Hundreds of Syrian civilians fled Idlib province on Thursday as the presidents of Russia, Iran and Turkey readied for last-ditch talks on the fate of the last rebel bastion.
Government forces and their allies have been massing around Idlib, where aid groups fear what could be the last major battle of Syria's seven-year civil war may also prove the deadliest.
Western powers have warned against a bloodbath but Damascus and Moscow seem adamant that an offensive is needed to root out the jihadists who dominate the province.
Sporadic bombardment has targeted armed groups on Idlib's fringes in recent days, with fresh Syrian artillery and Russian air bombardment of the southeast of the province on Thursday, the Syrian Observatory for Human Rights said.
The attacks prompted terrified residents to flee before a fully-fledged assault gets under way, the monitor said.
"Around 180 families, or some 1,000 people" have fled their homes since Wednesday night towards rebel territory further east, said Observatory head Rami Abdel Rahman.
He said the displaced were mostly villagers from areas near government-held territory and most vulnerable to the early phase of an assault.
Artillery fire also killed one civilian and wounded six more, Abdel Rahman said.
In the city of Idlib, resident Mohamed al-Zir said the most terrifying threat was that of air strikes by the regime or its Russian allies.
"These are criminal air forces that commit massacres against civilians," he told AFP. "The strikes are barbaric, they have no target, they are launched randomly."
The number displaced so far is tiny compared to the 800,000 that the United Nations fears may be thrown onto the roads, more than a quarter of the rebel zone's population.
An AFP correspondent in Idlib saw convoys of families heading north, towards areas closer to the border with Turkey and less exposed to the launch of a major offensive.
Turkey, which sponsors some of the rebel groups competing with the jihadist Hayat Tahrir al-Sham (HTS) alliance in Idlib, is scrambling to avert an assault from which it has much to lose.
Russia wants Turkey to exert its influence in Idlib to rein in jihadist and other fighters, but Ankara's progress has been slow and HTS remains the strongest force in the province.
"We can work together to render those (radical groups) ineffective. The solution is not to bomb or attack all over Idlib, without any distinction," Turkish Foreign Minister Mevlut Cavusoglu said on Wednesday.
Turkey already hosts three million Syrian refugees and fears a large scale military operation in Idlib will push more over its border.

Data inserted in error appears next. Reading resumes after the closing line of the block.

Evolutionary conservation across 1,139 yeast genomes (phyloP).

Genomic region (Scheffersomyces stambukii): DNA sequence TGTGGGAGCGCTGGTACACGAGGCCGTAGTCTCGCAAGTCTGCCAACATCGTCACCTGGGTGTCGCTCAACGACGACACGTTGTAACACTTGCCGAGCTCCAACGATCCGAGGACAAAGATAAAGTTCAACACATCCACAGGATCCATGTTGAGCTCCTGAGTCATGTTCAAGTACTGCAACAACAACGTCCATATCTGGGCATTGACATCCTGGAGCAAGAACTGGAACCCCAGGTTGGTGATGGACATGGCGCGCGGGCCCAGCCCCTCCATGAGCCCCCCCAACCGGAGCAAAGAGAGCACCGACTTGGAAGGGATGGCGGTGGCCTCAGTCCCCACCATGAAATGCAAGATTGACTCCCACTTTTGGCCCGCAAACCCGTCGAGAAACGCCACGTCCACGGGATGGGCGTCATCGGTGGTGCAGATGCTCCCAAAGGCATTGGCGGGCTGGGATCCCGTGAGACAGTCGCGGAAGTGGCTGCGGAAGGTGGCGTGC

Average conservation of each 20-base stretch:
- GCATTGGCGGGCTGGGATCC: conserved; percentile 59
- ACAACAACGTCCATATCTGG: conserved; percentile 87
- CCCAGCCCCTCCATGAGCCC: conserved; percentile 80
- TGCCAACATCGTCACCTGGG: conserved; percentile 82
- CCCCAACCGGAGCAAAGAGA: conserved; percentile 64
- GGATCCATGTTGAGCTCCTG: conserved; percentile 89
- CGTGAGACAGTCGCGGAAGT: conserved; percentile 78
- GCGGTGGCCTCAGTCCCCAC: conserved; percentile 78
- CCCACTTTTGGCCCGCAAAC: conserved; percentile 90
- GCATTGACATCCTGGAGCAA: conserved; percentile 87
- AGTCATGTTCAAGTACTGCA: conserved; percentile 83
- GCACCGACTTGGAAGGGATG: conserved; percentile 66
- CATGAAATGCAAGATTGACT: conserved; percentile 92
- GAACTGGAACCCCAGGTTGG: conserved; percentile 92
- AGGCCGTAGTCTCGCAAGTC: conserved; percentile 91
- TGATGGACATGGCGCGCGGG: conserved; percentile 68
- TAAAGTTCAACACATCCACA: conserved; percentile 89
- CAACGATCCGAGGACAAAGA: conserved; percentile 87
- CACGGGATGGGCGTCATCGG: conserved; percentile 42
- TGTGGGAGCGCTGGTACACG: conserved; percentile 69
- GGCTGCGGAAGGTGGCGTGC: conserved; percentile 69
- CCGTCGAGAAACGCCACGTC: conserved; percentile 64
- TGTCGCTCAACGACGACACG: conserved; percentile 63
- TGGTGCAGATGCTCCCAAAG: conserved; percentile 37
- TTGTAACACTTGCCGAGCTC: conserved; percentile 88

The fate of the province, which has been used as a relief valve for tens of thousands of fighters and civilians evacuated from other parts of the country following surrender deals, could be decided in Tehran on Friday.
The presidents of Russia, Iran and Turkey -- the three main power brokers in Syria -- are due to meet as part of the ongoing Astana process aimed at ending the conflict.
Successive rounds of talks have failed to halt the war, which has killed 350,000 people and driven more than 11 million from their homes since it erupted in 2011.
Observers have argued that another tragedy could be averted if Turkey gives Russia guarantees on the ground and Moscow understands that a major crisis in Idlib risks undermining its own political goals in Syria.
Russia itself has suggested that the Idlib offensive could be conducted in several phases, giving negotiations a chance to continue in parallel.
The next few days could see the launch of an assault restricted to peripheral areas.
Initial targets would include securing Syria's main north-south M5 highway, eliminating groups responsible for drone attacks on Russia's Hmeimim air base and flushing out jihadists from areas close to the Mediterranean coastal heartland of Assad's Alawite minority.
Humanitarian groups have warned against any escalation in violence, and Save the Children said on Thursday an assault would have "devastating consequences" for the young.
"During seven years of war, these children have seen and experienced things that no child ever should," said its CEO Helle Thorning-Schmidt, calling on the warring parties in Idlib to "pull back from the brink."
Turkish President Recep Tayyip Erdogan said before heading to Iran that an offensive could trigger "a serious massacre", while his US counterpart, Donald Trump, said the outcome of the Tehran summit would be crucial.
"Because the world is watching. That cannot be a slaughter. If it's a slaughter, the world is going to be very, very angry. And the United States is going to be very angry, too," he told reporters on Wednesday.